WASHINGTON DC, April 21, 2010 - Latin America has left the economic crisis behind and it is on course to post solid growth in 2010 on the strength of a global recovery largely led by emerging markets economies, including the region’s own, said today World Bank regional chief economist Augusto de la Torre.
Presenting his 2010 economic forecast for the region, de la Torre hailed this rebound as one of the world’s strongest, second only to Asia’s, which along with other emerging markets is the main engine pushing global economies towards a full-fledged recovery.
In his report “From global collapse to recovery” de la Torre predicts a 4 percent growth for the region as a whole in 2010, with Brazil topping projections with an estimated 5.5 percent expansion, closely followed by Peru, Chile, Panama and Mexico, individually expected to post growth in the 4 percent range. Other countries –such as Argentina, Bolivia, Colombia, Costa Rica, Dominican Republic, Paraguay, and Uruguay -will grow closely below the regional projected average of 4 percent and some others, including Venezuela and Jamaica, will either show negligible expansion or fall into negative territory, de la Torre said. Lagging behind, but rebounding nevertheless, are most countries in Central America and the Caribbean. Economies experiencing stronger rebounds tend to be characterized by vigorous expansion in domestic demand; extensive use of countercyclical policies; economic complementarity to Asia (especially China); and commodity abundance, the report states. (Click here to see full report).
Overall this is good news, as it becomes clear that the region is mending faster and more firmly than previously anticipated, the Bank’s top regional economist said.
“Latin America comes out of this crisis with much less economic contraction than people expected, and without any major domestic financial crisis,” de la Torre noted.
With a GDP contraction of 2.3 percent, Latin America’s recession in 2009 was deeper than the East Asian Tigers’ fall of 0.1 percent but milder than in high-income countries (around 3.4 percent) and Eastern Europe (around 5.7 percent), the report states. Furthermore, excluding Mexico’s output contraction of about 6.5 percent, the region’s GDP hardly contracted in 2009, it adds.
On a sobering note, the new research presented ahead of the Bank-IMF annual Spring Meetings, notes that while Latin America’s recession was milder than expected, it led to a partial reversal of the robust poverty reduction gains that the region achieved in the five years prior to the crisis.
“While 60 million Latin Americans are estimated to have left the poverty ranks during 2002–2008, some 9–10 million people joined the poor in 2009, and that number would have been greater had it not been for the fact that—again breaking with history—LAC governments were able to maintain, and in many cases actually step up, social assistance programs, including the very effective conditional cash transfers schemes that have become a LAC trademark in social policy,” the paper states. De la Torre noted, however, that he expects the number of newly poor to shrink “significantly” towards the end of 2010.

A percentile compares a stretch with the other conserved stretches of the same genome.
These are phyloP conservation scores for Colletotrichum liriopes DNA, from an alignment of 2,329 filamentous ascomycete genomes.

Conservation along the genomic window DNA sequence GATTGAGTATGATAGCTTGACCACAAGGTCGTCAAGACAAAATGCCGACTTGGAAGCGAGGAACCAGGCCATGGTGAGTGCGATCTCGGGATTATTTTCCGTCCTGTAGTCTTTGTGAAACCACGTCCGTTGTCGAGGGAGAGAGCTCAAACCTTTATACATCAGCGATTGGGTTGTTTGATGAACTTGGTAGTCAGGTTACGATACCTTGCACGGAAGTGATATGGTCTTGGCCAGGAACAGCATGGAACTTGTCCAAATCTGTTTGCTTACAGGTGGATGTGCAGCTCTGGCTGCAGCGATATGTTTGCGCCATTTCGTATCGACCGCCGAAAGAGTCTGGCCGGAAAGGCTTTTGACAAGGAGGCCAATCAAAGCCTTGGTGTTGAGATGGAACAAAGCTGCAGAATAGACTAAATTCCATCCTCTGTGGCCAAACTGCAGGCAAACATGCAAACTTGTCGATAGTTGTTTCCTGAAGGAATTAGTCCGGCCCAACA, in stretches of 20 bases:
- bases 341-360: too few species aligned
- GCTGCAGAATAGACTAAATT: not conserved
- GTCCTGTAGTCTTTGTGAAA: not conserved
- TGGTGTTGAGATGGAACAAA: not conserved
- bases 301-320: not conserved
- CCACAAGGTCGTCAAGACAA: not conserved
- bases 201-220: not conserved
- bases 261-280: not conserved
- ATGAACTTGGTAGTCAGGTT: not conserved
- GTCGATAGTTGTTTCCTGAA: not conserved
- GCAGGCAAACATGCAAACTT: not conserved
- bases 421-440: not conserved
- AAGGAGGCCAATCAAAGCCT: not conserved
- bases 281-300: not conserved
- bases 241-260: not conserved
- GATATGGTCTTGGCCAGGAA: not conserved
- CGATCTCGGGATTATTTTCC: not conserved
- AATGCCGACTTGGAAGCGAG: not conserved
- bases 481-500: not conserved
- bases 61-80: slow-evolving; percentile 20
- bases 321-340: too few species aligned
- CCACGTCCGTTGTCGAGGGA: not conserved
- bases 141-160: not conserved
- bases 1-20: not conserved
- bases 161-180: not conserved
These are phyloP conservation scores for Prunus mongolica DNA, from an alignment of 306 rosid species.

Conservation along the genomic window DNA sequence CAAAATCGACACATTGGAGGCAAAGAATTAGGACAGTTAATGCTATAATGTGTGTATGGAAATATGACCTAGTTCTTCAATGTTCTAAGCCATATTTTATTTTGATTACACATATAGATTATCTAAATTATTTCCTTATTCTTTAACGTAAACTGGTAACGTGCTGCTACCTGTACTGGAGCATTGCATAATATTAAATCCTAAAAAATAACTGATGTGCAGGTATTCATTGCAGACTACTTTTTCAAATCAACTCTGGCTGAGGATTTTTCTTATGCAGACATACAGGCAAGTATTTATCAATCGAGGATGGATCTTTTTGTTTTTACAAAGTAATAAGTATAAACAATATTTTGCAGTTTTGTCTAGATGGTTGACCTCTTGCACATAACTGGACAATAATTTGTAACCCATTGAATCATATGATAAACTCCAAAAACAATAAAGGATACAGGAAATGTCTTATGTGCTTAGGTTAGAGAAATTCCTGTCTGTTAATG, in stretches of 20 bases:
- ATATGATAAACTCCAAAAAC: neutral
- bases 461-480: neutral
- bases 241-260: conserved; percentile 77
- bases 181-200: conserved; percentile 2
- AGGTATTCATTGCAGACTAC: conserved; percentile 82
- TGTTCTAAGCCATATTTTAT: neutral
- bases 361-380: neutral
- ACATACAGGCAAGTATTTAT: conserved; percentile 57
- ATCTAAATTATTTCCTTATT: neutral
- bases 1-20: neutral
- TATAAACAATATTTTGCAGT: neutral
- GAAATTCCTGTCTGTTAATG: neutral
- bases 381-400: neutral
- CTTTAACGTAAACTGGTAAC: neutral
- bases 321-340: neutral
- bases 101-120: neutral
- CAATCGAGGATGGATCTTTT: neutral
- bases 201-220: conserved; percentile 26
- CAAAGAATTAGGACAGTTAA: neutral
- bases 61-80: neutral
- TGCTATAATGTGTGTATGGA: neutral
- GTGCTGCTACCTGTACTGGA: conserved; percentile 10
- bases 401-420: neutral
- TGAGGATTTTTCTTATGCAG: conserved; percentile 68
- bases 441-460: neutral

A similar picture forms for employment. Altogether, the region shed about 3.5 million jobs during last year’s recession –albeit at a slower pace than in the recessions of the late 1990s. “Perhaps even more surprisingly, the share of informal employment —a commonly used indicator of deterioration of the quality of employment—did not rise,” the report states.
The ‘China Connection’
De la Torre explained that the region’s change of fortune draws on the strength of Latin America’s solid macroeconomic and monetary policies, its savvier integration into global financial markets and what he termed the “China connection”, or the increasingly closer integration of Latin America’s economies with China’s economic dynamo.
This has allowed many countries on the China axis –including Brazil, Chile, Uruguay, Costa Rica, Peru and Argentina- to lessen the crisis’ impact and to recover much more quickly than the rest. External demand from China and fast-growing emerging markets has boosted exports and terms of trade for Latin America’s net commodity exporters—which are mainly located in South America and account for over 90 percent of the region’s population and GDP.
Looking forward, the region’s demonstrated resilience to economic crises and investment-friendly local conditions will raise the relative appeal of many Latin American countries as destinations for foreign direct investments, according to the report. Overall, this set of circumstances will provide “greater assurance that future gains from growth will not be wiped out by financial crises,” it argues.
A Few Challenges Ahead
“However, the jury is still out on whether the region will be able to seize the opportunity to boost long-run growth, especially considering the large gaps that Latin America would need to close in such key areas as savings, human capital accumulation, physical infrastructure, and the ability to adopt and adapt new technologies,” the report says.
De la Torre emphasized the need for the region to invest in its human capital which, right now, carries a significant deficit.
Education quality in Latin America, for instance, lags behind most regions even though at 10-20 percent per student, GDP investments are on a par with Eastern Europe or Asia, World Bank studies indicate. Furthermore, regional health investments of 6.8 percent of GDP are close to the Organization for Economic Cooperation and Development (OECD) average of 8.9 percent of GDP, yet regressive out-pocket-expenditures remain a large share of national expenditures. Innovation is also lagging behind in a region where most countries, with Brazil as an exception, invest much less than the prescribed 1 percent of GDP in research and development while offering very little fiscal incentive to inventiveness.